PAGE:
Cormac McCarthy, 56-years-old, is the author of five published novels, which between them have sold approximately fifteen thousand copies in the original hardcover editions, published by Random House. (The Ecco Press, in New York City, is maintaining these titles in print in paperback.) Born in Rhode Island, reared in Tennessee, and traveled in Europe, McCarthy has lived, for the past fifteen years or so, in El Paso, Texas, on the verge of the high desert country of the southwestern U.S. and northern Mexico that provided the setting for his latest published work, Blood Meridian (1985). There McCarthy is able to live in near anonymity. His closest friends, reportedly, are lawyers and judges. By contrast with the work of his contemporary, the unreadable Thomas Pynchon, McCarthy’s novels, according to Professor Bell, are “scarcely read, even in Tennessee, his more or less native state.” McCarthy, who refuses stubbornly to abet his publishers and his admirers in their attempts to promote his books, has never had even the limited renown enjoyed by William Faulkner in the 1930’s and early 40’s. Nevertheless, he is everything that Vereen Bell claims for him: “a major writer in all of the conventional senses of the word, our best unknown major writer by many measures.” As for Professor Bell, his own little book is a model of literary criticism, clear and elegant in style, unpretentious in aim and expression.

For his typically “grotesque” characters and the Southern setting they frequently inhabit, McCarthy has been compared inevitably, to Flannery O’Connor and to Faulkner; in fact he is, as a literary artist, quite unlike either of these writers, no matter how much he may have learned from them. While a major theme of his work—the capacity of human beings for nearly superhuman endurance—is plainly Faulknerian, its treatment as clearly lacks the warmth and variety that Faulkner bestowed on it. Nor does McCarthy, despite the historical setting of much of his fiction, share Faulkner’s abiding preoccupation with the social and political texture of the actual past, although a concern for the meaning of history in the abstract is rarely absent from his pages. Bell describes Outer Dark (1968)—the story of an incestuous couple separately engaged in their respectively poindess and hopeless journeying—as being as “brutally nihilistic as any serious novel written in this century in this unnihilistic country,” and McCarthy’s work as a whole as encompassed by “a prevailing gothic and nihilistic mood.”

Still (Bell concludes), “as unforbidding and uncompromising as Outer Dark is, as untouched by wishful thinking, it is a beautiful book as well—chaste, shapely, and compassionate—and this unlikely combination of intrinsic and extrinsic factors finally makes a statement in itself, any paraphrase of which will seem inadequate.” The same can be said, I think, for all of McCarthy’s novels (with the possible exception of Blood Meridian). McCarthy’s metaphysic may be grim, but it is never ideologically fixed or dogmatic: “The pressure of meaning in [McCarthy’s novels] is strong, but they belligerently resist abstraction and clarification. . . . Not meaning itself but the traditional idea of meaning is made obsolete. . . . In McCarthy’s novels . . . the world itself is mysterious enough without involving ideas or transcendence of it. . . . Meaningfulness emanates even where there is no meaning.” If McCarthy, both as man and as artist, does not fathom in the universe what Flannery O’Connor found there, it is not because he refuses to do so but because he is unable honestly to find it.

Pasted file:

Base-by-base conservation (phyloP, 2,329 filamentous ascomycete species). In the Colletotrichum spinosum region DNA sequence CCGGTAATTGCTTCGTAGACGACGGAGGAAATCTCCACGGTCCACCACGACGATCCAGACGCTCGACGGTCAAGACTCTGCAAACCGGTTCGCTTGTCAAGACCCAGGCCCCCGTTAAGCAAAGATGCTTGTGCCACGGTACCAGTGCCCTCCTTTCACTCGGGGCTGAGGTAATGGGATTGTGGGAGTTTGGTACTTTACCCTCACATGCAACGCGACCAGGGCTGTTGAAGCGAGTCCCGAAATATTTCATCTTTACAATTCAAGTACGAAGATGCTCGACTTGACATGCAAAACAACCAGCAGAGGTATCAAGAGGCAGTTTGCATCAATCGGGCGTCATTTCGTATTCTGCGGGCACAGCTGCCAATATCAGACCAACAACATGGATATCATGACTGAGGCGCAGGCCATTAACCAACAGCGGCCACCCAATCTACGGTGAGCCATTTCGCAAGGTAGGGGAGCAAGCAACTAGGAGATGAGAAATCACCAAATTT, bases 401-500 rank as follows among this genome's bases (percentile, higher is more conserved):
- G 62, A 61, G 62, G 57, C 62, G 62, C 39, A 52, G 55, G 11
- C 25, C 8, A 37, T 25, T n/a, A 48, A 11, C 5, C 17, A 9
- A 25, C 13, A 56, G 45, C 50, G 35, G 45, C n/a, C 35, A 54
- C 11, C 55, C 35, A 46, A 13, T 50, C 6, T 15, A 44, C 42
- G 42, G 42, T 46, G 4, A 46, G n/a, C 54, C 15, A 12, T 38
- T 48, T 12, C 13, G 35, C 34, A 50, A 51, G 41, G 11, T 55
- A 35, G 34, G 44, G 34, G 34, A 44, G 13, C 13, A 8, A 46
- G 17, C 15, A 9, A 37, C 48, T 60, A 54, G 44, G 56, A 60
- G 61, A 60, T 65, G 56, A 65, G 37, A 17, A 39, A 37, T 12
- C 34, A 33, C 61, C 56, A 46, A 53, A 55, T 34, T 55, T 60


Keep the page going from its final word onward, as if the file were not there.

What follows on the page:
It is, perhaps, more than anything his literary style that has separated, in these illiterate times, Cormac McCarthy from the wider readership he deserves. But it is also his style, I think, that marks him finally as a writer with elements of greatness. The problem confronting all modern writers especially, and one which every one of the great moderns has solved in his own way, is how to deal with mundane people, places, situations, and events in a manner that conveys poetic grandeur. The feat requires elevation of the poetic voice, achieved in so unobtrusive a way as to suggest no instantly apparent discrepancy between the treatment itself and the material; of all things in literature, it is perhaps the most difficult of illusions to create. Yet, with it, the artist attains to his distinctive style. Better than almost any contemporary writer I can think of, McCarthy has grappled with this problem. “What with any other novelist would be a merely ornate style,” Bell observes, “repeatedly seems to move us toward an epiphany, though only the kind that a seasoned gnostic might construe.” Compared to (say) Faulkner in his more experimental novels, McCarthy is not a “difficult” writer; he does not typically write sentences that are particularly lengthy or syntactically complex; he does not favor the subconscious or unconscious voices of Modernism; he prefers the unequivocal device of the omniscient narrator (with all that implies for point-of-view) to advance his stories. On the other hand, be is addicted to the use of technical terms and recondite or archaic words; and his long descriptive passages, rendered with photographic exactitude, become not infrequently tedious. Bell is at pains to demonstrate how the hand of the conscious artist is everywhere apparent in the fabrication of these, yet for most readers the proof is likely to remain in the pudding, not in the recipe.

It would be pleasant to predict that Vereen Bell’s elegant monograph will do for Cormac McCarthy’s reputation something approaching what Malcolm Cowley’s Portable Faulkner, published in 1946, did for the work of another Southern novelist of major importance. I, however, venture to make no such prediction.


[The Achievement of Cormac McCarthy, by Vereen M. Bell (Baton Rouge and London: Louisiana State University Press) 140 pp., $22.50]